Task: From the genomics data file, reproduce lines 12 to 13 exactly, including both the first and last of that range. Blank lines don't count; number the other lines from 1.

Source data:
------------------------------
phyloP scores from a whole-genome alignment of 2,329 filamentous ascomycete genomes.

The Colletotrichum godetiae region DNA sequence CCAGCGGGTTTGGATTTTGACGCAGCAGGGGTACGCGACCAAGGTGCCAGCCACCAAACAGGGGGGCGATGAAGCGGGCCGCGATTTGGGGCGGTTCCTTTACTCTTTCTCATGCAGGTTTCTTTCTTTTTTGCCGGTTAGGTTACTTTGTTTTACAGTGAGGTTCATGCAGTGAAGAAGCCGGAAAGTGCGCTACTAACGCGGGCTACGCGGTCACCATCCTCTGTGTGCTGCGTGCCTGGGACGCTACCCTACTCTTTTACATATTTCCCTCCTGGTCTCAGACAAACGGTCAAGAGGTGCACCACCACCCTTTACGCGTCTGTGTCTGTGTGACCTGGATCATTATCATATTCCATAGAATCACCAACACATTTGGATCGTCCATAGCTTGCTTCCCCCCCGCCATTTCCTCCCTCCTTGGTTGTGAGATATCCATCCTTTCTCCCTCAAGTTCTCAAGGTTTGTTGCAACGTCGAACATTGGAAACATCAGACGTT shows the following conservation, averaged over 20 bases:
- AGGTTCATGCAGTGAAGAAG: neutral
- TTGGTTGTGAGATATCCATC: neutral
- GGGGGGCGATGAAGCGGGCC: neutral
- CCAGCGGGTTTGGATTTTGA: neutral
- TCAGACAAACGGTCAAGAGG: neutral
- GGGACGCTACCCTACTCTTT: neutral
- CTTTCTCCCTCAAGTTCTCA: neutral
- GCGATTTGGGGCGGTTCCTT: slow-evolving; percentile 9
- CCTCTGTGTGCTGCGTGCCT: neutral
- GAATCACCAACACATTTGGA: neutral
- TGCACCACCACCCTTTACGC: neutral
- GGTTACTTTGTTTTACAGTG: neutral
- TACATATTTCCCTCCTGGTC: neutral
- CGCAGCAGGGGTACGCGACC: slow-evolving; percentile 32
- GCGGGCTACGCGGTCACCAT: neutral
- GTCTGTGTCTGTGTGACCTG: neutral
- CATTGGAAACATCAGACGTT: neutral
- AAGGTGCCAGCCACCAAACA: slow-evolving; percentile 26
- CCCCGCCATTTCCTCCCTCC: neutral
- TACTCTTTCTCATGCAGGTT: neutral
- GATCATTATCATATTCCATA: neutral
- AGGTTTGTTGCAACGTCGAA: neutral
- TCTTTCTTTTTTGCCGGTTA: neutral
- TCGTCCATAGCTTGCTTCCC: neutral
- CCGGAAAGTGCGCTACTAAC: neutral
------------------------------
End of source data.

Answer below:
- GAATCACCAACACATTTGGA: neutral
- TGCACCACCACCCTTTACGC: neutral